Multiple myeloma (MM) is an incurable malignancy of antibody secreting plasma B-cells whose etiology is still poorly understood. We used whole genome sequencing (WGS) and deep-read capture validation to thoroughly characterize the mutation landscape in four newly diagnosed MM patients and further examined mutation recurrence in 89 additional MM patients. WGS cases were selected to be racially diverse and represent both hyperdiploid and non-hyperdiploid MM with otherwise “simple” karyotypes. All studies to date have used peripheral blood as controls, however, abnormal B cells and circulating tumor cells frequently contaminate the peripheral blood of MM patients and these studies may have missed the early genetic events potentially important in disease pathogenesis. We therefore chose to use matched skin samples as normal controls. The use of skin DNA controls and deep read count capture validation of single nucleotide variants (SNV) allowed us, for the first time, to demonstrate clear separation between normal and malignant cell populations. Our analysis pipeline detected both somatic SNVs and structural variants (SV, ie. translocations, deletions, insertions). In all four patients, we observed chromosomal translocations at the Ig heavy chain locus, VDJ recombination, and Ig locus somatic hypermuation. We found somatic mutations affecting the E3 ubiquitin ligase HUWE1 in 4% (4/94) of cases, as well as recurring deletions affecting the Rho pathway regulator DIAPH2 (recurrence data will be presented). RNA sequencing was preformed for 3 of the WGS patients to explore transcriptional effects of mutations observed. Statistical analysis identified significantly mutated genes, i.e. mutation hotspots, including ROBO2, BCL6 and cadherin/catenin genes. Genes involved in cell polarity, cell adhesion and axon guidance were affected in all four WGS patients. Chromosomal translocations present in all four WGS patients involved both known oncogenes (CCND1, MYC and MAFB) and putative oncogenes. A novel translocation implicated KCNT2, encoding a sodium-activated potassium channel, as a potential oncogene in MM. Recurrent point mutations were relatively rare in MM, suggesting that SVs are more common driver mutations and/or that SNVs in MM disrupt a diverse array of genes to affect key pathways. For genomic studies in MM moving forward, our results emphasize the importance of matched normal controls uncontaminated by tumor cells, and suggest that careful analysis of SVs be included to find novel oncogenes and important clinical correlations.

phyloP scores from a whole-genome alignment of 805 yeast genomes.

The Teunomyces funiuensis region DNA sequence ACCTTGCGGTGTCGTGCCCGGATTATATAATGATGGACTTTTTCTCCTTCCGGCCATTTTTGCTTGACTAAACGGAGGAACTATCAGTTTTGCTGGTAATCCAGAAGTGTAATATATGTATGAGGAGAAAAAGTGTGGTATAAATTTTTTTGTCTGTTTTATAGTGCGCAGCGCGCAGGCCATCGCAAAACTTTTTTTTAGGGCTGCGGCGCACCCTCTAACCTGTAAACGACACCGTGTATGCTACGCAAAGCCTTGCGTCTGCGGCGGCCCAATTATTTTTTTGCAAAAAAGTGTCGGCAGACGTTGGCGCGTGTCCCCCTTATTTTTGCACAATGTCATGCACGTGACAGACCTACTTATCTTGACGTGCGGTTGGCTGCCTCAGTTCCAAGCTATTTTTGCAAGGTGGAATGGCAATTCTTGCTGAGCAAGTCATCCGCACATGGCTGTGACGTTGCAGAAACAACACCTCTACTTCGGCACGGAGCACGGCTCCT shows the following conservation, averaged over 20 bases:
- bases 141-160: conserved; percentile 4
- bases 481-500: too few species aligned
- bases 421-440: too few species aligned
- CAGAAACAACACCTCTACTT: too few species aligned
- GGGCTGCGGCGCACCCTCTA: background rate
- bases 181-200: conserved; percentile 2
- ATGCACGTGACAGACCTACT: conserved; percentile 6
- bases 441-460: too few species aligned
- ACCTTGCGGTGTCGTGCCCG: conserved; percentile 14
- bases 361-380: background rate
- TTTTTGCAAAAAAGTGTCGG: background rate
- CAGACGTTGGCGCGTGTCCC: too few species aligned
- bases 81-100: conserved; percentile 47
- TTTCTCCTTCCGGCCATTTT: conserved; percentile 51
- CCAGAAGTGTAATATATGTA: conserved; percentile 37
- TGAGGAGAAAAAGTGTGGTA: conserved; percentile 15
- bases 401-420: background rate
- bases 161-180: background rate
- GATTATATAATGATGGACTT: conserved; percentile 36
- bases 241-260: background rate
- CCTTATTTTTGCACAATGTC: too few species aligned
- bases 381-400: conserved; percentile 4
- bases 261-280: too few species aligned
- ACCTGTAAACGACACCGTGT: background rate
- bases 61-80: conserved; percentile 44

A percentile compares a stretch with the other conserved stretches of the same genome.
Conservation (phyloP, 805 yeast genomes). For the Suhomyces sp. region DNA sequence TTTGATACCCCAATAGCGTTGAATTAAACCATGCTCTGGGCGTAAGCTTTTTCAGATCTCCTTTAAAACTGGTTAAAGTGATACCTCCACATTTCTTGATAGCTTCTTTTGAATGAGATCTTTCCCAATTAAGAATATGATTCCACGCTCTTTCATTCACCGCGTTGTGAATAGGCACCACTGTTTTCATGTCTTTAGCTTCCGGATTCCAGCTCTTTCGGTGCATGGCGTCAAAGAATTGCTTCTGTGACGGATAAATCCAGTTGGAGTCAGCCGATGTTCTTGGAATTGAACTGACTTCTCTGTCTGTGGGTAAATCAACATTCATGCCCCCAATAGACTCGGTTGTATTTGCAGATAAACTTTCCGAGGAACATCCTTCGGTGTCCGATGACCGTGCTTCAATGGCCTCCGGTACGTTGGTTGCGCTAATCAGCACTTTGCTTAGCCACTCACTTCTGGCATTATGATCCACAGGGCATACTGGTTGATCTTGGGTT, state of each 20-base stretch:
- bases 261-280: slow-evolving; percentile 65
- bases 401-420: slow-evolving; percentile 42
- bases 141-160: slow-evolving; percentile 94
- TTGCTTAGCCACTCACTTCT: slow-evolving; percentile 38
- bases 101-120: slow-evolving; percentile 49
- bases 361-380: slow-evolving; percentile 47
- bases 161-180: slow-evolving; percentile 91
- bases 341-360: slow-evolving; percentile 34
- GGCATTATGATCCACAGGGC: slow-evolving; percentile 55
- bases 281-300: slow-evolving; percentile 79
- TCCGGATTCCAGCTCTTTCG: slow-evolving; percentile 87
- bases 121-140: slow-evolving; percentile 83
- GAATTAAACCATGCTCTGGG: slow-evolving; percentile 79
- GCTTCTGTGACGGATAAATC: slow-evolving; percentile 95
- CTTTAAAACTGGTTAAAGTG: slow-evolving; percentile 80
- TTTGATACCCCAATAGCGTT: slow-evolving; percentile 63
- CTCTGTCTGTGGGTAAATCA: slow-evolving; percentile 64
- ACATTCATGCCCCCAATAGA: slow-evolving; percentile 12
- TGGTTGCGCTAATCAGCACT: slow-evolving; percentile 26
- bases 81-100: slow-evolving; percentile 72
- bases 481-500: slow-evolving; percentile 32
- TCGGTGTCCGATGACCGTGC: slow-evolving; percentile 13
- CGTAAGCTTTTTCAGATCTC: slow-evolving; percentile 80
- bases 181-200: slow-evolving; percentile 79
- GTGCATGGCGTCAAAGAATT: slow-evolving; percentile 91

No relevant conflicts of interest to declare.
Asterisk with author names denotes non-ASH members.